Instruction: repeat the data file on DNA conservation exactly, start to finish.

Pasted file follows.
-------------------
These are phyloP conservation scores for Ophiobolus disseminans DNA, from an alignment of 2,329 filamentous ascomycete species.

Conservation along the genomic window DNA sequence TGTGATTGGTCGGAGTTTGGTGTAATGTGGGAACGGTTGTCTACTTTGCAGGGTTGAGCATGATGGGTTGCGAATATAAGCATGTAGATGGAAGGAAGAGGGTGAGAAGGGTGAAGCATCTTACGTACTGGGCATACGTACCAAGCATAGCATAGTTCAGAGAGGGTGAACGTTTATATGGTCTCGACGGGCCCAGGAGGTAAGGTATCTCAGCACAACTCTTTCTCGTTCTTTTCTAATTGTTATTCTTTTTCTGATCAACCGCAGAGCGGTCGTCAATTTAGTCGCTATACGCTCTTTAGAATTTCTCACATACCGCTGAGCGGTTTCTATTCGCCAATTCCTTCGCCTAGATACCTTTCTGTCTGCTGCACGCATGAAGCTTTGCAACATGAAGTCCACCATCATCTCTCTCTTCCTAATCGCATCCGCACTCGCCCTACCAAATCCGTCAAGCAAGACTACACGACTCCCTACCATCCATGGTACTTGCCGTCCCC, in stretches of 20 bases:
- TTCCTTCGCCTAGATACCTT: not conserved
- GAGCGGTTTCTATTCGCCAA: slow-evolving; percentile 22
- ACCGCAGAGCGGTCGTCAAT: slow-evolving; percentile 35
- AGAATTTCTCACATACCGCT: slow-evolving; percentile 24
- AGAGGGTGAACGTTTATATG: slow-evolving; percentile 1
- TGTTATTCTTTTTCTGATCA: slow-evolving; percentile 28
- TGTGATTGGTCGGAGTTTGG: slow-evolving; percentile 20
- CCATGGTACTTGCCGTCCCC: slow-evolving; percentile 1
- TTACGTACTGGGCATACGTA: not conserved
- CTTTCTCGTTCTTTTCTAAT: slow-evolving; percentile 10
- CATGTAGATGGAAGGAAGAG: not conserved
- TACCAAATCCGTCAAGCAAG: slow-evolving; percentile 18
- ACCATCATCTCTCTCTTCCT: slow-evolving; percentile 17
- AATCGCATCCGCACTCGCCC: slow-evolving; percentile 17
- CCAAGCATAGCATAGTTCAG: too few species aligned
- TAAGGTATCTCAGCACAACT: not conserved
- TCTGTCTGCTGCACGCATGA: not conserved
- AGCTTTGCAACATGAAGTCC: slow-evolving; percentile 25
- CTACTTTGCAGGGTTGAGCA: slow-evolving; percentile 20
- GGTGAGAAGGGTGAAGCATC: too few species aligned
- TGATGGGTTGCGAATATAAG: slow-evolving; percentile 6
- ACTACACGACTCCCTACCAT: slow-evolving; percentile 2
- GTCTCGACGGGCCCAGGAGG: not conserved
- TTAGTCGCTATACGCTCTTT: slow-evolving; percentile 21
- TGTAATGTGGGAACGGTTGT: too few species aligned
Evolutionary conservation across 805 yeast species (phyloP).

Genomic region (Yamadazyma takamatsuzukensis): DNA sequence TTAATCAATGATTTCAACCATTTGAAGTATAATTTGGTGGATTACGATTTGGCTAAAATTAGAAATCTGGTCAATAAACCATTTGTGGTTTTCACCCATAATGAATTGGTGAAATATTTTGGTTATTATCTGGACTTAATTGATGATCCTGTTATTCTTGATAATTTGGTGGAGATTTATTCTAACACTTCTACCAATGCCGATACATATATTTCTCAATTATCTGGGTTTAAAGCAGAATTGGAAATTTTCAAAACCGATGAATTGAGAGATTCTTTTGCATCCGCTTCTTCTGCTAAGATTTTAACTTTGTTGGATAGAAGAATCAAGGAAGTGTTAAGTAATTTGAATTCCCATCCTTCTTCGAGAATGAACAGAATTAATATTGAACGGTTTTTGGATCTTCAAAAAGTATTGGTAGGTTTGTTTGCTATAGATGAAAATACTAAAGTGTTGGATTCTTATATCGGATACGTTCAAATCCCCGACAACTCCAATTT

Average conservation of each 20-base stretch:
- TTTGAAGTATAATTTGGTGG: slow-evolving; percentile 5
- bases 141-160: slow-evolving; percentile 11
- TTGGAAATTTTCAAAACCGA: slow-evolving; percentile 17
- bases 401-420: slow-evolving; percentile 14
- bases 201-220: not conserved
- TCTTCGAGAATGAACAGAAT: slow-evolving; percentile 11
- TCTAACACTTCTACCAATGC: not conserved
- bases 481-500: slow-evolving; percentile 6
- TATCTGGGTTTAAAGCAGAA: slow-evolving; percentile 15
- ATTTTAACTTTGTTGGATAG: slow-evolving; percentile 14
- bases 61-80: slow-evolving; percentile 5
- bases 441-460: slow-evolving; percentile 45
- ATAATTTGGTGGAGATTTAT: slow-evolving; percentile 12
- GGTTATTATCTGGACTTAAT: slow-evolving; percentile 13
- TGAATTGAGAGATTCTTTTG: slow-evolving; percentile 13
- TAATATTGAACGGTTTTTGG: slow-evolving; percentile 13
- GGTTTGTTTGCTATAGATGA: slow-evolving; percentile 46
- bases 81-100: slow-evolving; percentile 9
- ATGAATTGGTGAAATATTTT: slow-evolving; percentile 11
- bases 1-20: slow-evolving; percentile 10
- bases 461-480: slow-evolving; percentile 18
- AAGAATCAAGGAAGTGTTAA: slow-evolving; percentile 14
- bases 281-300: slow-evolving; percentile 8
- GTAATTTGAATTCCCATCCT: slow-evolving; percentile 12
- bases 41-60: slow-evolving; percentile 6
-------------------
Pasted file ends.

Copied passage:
These are phyloP conservation scores for Ophiobolus disseminans DNA, from an alignment of 2,329 filamentous ascomycete species.

Conservation along the genomic window DNA sequence TGTGATTGGTCGGAGTTTGGTGTAATGTGGGAACGGTTGTCTACTTTGCAGGGTTGAGCATGATGGGTTGCGAATATAAGCATGTAGATGGAAGGAAGAGGGTGAGAAGGGTGAAGCATCTTACGTACTGGGCATACGTACCAAGCATAGCATAGTTCAGAGAGGGTGAACGTTTATATGGTCTCGACGGGCCCAGGAGGTAAGGTATCTCAGCACAACTCTTTCTCGTTCTTTTCTAATTGTTATTCTTTTTCTGATCAACCGCAGAGCGGTCGTCAATTTAGTCGCTATACGCTCTTTAGAATTTCTCACATACCGCTGAGCGGTTTCTATTCGCCAATTCCTTCGCCTAGATACCTTTCTGTCTGCTGCACGCATGAAGCTTTGCAACATGAAGTCCACCATCATCTCTCTCTTCCTAATCGCATCCGCACTCGCCCTACCAAATCCGTCAAGCAAGACTACACGACTCCCTACCATCCATGGTACTTGCCGTCCCC, in stretches of 20 bases:
- TTCCTTCGCCTAGATACCTT: not conserved
- GAGCGGTTTCTATTCGCCAA: slow-evolving; percentile 22
- ACCGCAGAGCGGTCGTCAAT: slow-evolving; percentile 35
- AGAATTTCTCACATACCGCT: slow-evolving; percentile 24
- AGAGGGTGAACGTTTATATG: slow-evolving; percentile 1
- TGTTATTCTTTTTCTGATCA: slow-evolving; percentile 28
- TGTGATTGGTCGGAGTTTGG: slow-evolving; percentile 20
- CCATGGTACTTGCCGTCCCC: slow-evolving; percentile 1
- TTACGTACTGGGCATACGTA: not conserved
- CTTTCTCGTTCTTTTCTAAT: slow-evolving; percentile 10
- CATGTAGATGGAAGGAAGAG: not conserved
- TACCAAATCCGTCAAGCAAG: slow-evolving; percentile 18
- ACCATCATCTCTCTCTTCCT: slow-evolving; percentile 17
- AATCGCATCCGCACTCGCCC: slow-evolving; percentile 17
- CCAAGCATAGCATAGTTCAG: too few species aligned
- TAAGGTATCTCAGCACAACT: not conserved
- TCTGTCTGCTGCACGCATGA: not conserved
- AGCTTTGCAACATGAAGTCC: slow-evolving; percentile 25
- CTACTTTGCAGGGTTGAGCA: slow-evolving; percentile 20
- GGTGAGAAGGGTGAAGCATC: too few species aligned
- TGATGGGTTGCGAATATAAG: slow-evolving; percentile 6
- ACTACACGACTCCCTACCAT: slow-evolving; percentile 2
- GTCTCGACGGGCCCAGGAGG: not conserved
- TTAGTCGCTATACGCTCTTT: slow-evolving; percentile 21
- TGTAATGTGGGAACGGTTGT: too few species aligned
Evolutionary conservation across 805 yeast species (phyloP).

Genomic region (Yamadazyma takamatsuzukensis): DNA sequence TTAATCAATGATTTCAACCATTTGAAGTATAATTTGGTGGATTACGATTTGGCTAAAATTAGAAATCTGGTCAATAAACCATTTGTGGTTTTCACCCATAATGAATTGGTGAAATATTTTGGTTATTATCTGGACTTAATTGATGATCCTGTTATTCTTGATAATTTGGTGGAGATTTATTCTAACACTTCTACCAATGCCGATACATATATTTCTCAATTATCTGGGTTTAAAGCAGAATTGGAAATTTTCAAAACCGATGAATTGAGAGATTCTTTTGCATCCGCTTCTTCTGCTAAGATTTTAACTTTGTTGGATAGAAGAATCAAGGAAGTGTTAAGTAATTTGAATTCCCATCCTTCTTCGAGAATGAACAGAATTAATATTGAACGGTTTTTGGATCTTCAAAAAGTATTGGTAGGTTTGTTTGCTATAGATGAAAATACTAAAGTGTTGGATTCTTATATCGGATACGTTCAAATCCCCGACAACTCCAATTT

Average conservation of each 20-base stretch:
- TTTGAAGTATAATTTGGTGG: slow-evolving; percentile 5
- bases 141-160: slow-evolving; percentile 11
- TTGGAAATTTTCAAAACCGA: slow-evolving; percentile 17
- bases 401-420: slow-evolving; percentile 14
- bases 201-220: not conserved
- TCTTCGAGAATGAACAGAAT: slow-evolving; percentile 11
- TCTAACACTTCTACCAATGC: not conserved
- bases 481-500: slow-evolving; percentile 6
- TATCTGGGTTTAAAGCAGAA: slow-evolving; percentile 15
- ATTTTAACTTTGTTGGATAG: slow-evolving; percentile 14
- bases 61-80: slow-evolving; percentile 5
- bases 441-460: slow-evolving; percentile 45
- ATAATTTGGTGGAGATTTAT: slow-evolving; percentile 12
- GGTTATTATCTGGACTTAAT: slow-evolving; percentile 13
- TGAATTGAGAGATTCTTTTG: slow-evolving; percentile 13
- TAATATTGAACGGTTTTTGG: slow-evolving; percentile 13
- GGTTTGTTTGCTATAGATGA: slow-evolving; percentile 46
- bases 81-100: slow-evolving; percentile 9
- ATGAATTGGTGAAATATTTT: slow-evolving; percentile 11
- bases 1-20: slow-evolving; percentile 10
- bases 461-480: slow-evolving; percentile 18
- AAGAATCAAGGAAGTGTTAA: slow-evolving; percentile 14
- bases 281-300: slow-evolving; percentile 8
- GTAATTTGAATTCCCATCCT: slow-evolving; percentile 12
- bases 41-60: slow-evolving; percentile 6